Tuesday, October 2, 2012

Using Twitter to build a professional learning network - a report from #KidLitCon12

I have been astounded by the connections I've made through social media, connecting to authors, teachers, librarians and others who are passionate about helping children find books that speak to them. This past weekend, I attended KidLitCon in New York City - it's an annual conference for bloggers who write about children's literature. It was a weekend of goodness, and one highlight was listening to Teri Lesesne (rhymes with "insane") talk about using Twitter to build a professional learning network. Teri pulled together so much of what I've experienced over the past year with Twitter.

Teri Lesesne (@ProfessorNana on Twitter),  often known as "the Goddess of YA", is a professor of children’s and YA literature at Sam Houston University.  Teri was inspiring, informative and funny as she shared how social media, and Twitter in particular, has enriched her professional life.

At its essence, Twitter is about connecting people who share common interests and enabling quick, meaningful conversations. Through her extensive network, Lesesne is able to reach out to teachers, school librarians, authors, publishers, editors and more to learn about children’s books. These are educated stakeholders who share information, experience and advice on an informal, collegial manner.

Twitter continues to grow at astounding rates, attracting its largest demographic from women and from people ages 22-55 years old. Its usage has doubled within the last twelve months.

With more limits on professional development funds, it is essential that we invest time and effort in developing our professional network in ways that don’t rely on attending conferences.

Lesesne recommends finding a few trusted voices, following their conversations and exploring who they’re talking with. John Schumacher (@MrSchuReads), Donalyn Miller (@donalynbooks), Paul Hankins (@PaulWHankins) and Katherine Sokolowski (@katsok) all are excellent choices. Start by listening to their conversations and exploring links they share, but then try jumping in and adding your perspective.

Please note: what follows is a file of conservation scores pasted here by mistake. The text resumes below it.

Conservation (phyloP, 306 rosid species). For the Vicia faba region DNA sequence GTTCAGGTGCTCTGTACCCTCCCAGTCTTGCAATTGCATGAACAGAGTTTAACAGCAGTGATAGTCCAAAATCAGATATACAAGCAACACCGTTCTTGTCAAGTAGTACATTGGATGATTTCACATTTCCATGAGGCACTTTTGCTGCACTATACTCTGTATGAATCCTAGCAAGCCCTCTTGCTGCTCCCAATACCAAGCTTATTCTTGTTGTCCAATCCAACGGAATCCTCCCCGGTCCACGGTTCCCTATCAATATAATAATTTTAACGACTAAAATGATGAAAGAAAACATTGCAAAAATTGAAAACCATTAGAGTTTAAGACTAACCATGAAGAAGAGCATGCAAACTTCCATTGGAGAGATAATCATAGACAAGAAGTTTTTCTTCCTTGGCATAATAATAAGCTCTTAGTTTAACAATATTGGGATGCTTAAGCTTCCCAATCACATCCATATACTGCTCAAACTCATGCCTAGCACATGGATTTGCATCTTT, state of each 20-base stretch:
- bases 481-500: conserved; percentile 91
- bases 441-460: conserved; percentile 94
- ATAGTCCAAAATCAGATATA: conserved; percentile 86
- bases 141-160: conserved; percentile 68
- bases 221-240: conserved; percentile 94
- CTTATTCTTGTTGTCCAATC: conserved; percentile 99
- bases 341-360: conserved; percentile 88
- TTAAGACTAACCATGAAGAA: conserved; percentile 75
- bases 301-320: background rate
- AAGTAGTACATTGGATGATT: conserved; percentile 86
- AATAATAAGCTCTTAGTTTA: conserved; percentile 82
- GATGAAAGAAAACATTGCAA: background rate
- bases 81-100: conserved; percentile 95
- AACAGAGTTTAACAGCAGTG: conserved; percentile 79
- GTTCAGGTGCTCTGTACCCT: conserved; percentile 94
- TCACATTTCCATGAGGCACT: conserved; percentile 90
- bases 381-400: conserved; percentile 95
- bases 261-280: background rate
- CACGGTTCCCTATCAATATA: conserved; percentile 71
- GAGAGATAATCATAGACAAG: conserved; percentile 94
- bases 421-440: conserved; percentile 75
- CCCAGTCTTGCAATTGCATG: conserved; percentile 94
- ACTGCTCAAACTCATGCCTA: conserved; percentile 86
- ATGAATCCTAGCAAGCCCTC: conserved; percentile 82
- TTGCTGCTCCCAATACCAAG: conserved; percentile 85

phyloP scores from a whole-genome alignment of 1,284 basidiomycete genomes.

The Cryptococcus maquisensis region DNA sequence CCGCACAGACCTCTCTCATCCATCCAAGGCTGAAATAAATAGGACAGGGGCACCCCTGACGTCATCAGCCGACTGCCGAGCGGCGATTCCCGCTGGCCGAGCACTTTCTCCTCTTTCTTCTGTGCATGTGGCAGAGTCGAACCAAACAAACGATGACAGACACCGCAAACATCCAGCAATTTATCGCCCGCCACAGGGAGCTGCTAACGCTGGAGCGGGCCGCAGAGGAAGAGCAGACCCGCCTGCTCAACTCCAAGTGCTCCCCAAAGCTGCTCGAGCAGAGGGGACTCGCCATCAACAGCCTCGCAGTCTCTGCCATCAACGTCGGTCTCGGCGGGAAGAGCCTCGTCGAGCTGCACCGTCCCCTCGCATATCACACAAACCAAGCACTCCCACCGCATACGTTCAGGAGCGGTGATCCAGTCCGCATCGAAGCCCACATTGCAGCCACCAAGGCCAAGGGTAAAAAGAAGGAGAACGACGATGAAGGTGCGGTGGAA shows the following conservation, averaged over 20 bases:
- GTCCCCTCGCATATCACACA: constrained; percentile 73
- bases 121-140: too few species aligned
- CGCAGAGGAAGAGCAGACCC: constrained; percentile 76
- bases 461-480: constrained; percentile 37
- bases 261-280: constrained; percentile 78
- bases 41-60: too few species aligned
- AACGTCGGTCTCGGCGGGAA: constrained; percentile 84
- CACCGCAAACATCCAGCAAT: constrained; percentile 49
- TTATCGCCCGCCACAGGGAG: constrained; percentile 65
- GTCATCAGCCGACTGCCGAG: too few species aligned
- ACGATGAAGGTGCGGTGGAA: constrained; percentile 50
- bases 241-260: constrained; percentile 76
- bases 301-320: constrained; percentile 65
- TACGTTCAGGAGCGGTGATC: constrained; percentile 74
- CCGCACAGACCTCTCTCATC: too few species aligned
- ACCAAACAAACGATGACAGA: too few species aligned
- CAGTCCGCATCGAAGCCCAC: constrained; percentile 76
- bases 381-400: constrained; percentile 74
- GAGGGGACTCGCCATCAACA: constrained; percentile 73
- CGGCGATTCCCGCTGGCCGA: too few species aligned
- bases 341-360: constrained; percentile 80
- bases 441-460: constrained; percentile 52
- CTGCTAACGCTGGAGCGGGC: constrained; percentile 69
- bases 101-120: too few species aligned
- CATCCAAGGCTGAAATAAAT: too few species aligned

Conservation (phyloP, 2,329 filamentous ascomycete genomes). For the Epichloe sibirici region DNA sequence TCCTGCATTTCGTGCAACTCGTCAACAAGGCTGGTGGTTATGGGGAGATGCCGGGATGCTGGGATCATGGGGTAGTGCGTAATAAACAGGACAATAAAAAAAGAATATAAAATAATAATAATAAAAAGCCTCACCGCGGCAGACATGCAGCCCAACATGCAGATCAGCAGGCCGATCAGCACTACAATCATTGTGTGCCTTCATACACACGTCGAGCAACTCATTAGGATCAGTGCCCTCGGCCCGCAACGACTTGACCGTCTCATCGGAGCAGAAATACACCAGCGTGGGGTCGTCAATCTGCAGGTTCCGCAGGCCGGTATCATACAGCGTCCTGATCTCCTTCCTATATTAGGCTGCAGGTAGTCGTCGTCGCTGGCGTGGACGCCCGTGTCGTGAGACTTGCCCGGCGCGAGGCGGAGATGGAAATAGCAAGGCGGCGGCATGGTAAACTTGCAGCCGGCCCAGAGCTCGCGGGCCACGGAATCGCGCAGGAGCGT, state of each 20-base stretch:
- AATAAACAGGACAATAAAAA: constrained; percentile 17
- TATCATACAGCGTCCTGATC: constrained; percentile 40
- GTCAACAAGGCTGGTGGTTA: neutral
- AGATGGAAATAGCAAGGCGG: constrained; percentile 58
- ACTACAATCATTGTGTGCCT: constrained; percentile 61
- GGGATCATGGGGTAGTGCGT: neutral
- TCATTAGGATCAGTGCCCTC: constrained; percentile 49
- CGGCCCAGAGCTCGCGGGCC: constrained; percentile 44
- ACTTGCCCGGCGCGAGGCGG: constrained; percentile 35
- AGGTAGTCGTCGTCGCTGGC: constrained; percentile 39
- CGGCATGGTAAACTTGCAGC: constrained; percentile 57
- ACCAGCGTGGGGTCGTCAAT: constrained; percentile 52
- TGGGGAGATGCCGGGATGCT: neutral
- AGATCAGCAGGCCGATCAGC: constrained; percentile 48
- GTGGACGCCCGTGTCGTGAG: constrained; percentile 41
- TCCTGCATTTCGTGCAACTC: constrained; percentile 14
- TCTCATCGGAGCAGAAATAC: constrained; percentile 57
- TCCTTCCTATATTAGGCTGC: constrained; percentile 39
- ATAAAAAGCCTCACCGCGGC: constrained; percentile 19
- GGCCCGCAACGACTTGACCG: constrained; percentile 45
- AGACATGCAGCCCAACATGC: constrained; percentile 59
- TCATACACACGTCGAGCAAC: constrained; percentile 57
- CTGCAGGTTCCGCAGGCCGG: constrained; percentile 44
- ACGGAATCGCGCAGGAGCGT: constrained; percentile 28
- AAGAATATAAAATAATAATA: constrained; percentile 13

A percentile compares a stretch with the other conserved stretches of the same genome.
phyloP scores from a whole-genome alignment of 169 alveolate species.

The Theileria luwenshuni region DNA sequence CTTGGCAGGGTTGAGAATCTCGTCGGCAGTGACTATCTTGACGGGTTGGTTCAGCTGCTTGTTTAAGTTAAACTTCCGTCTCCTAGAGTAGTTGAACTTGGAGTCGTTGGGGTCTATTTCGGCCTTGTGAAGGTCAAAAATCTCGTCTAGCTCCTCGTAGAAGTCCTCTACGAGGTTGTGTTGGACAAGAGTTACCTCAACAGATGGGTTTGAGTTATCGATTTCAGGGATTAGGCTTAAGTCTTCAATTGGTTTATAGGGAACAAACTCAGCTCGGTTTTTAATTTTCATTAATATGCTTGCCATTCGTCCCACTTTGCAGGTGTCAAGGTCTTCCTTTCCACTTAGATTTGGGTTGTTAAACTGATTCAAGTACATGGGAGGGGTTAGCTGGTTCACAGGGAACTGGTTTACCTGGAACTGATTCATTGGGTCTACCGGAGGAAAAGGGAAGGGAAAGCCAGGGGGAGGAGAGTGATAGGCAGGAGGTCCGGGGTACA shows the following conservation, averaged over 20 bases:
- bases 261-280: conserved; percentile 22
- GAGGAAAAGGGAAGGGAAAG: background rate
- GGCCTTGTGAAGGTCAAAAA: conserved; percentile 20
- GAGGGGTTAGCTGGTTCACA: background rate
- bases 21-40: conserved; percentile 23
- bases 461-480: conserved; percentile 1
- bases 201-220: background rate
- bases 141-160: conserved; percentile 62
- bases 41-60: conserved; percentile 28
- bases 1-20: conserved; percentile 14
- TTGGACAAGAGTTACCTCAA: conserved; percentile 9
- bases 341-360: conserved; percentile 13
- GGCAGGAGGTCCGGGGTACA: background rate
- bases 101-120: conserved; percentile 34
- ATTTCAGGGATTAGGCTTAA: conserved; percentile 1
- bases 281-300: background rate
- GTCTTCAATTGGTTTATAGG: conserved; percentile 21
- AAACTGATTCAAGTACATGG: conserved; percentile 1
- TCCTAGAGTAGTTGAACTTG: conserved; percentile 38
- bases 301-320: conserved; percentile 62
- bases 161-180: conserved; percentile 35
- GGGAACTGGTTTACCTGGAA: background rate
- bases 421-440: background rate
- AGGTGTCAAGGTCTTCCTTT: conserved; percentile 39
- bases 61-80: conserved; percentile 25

Finally, Lesesne recommended checking out a regular Twitter chat such as #titletalk. Titletalk is a monthly chat hosted by Donalyn Miller and Colby Sharp, held on the last Sunday of every month at 8pm Eastern time. Each month, teachers and librarians from across the US (and beyond) gather on Twitter to share their favorite children's books. Just last weekend, the Titletalk focused on book talking as a way to recommend books (archive available here). One great way to follow a Twitter chat such as this is using the website TweetChat.

Check out more of Lesesne's excellent points through her SlideShare presentation. Follow her on Twitter (@ProfessorNana) - she shares a wealth of information. And stop by her blog (Professor Nana) to get great reading recommendations.

I really enjoy using Twitter to connect with librarians, teachers and children's book lovers. It's a wonderful resource for when I'm trying to think of new titles to share with kids. And the best is connecting with others who are just as excited about sharing books. Come say hi to me on Twitter if you get a chance - I'm @MaryAnnScheuer.

©2012 Mary Ann Scheuer, Great Kid Books

1 comment:

  1. Thanks for the summary! I just "followed" a bunch of new folks.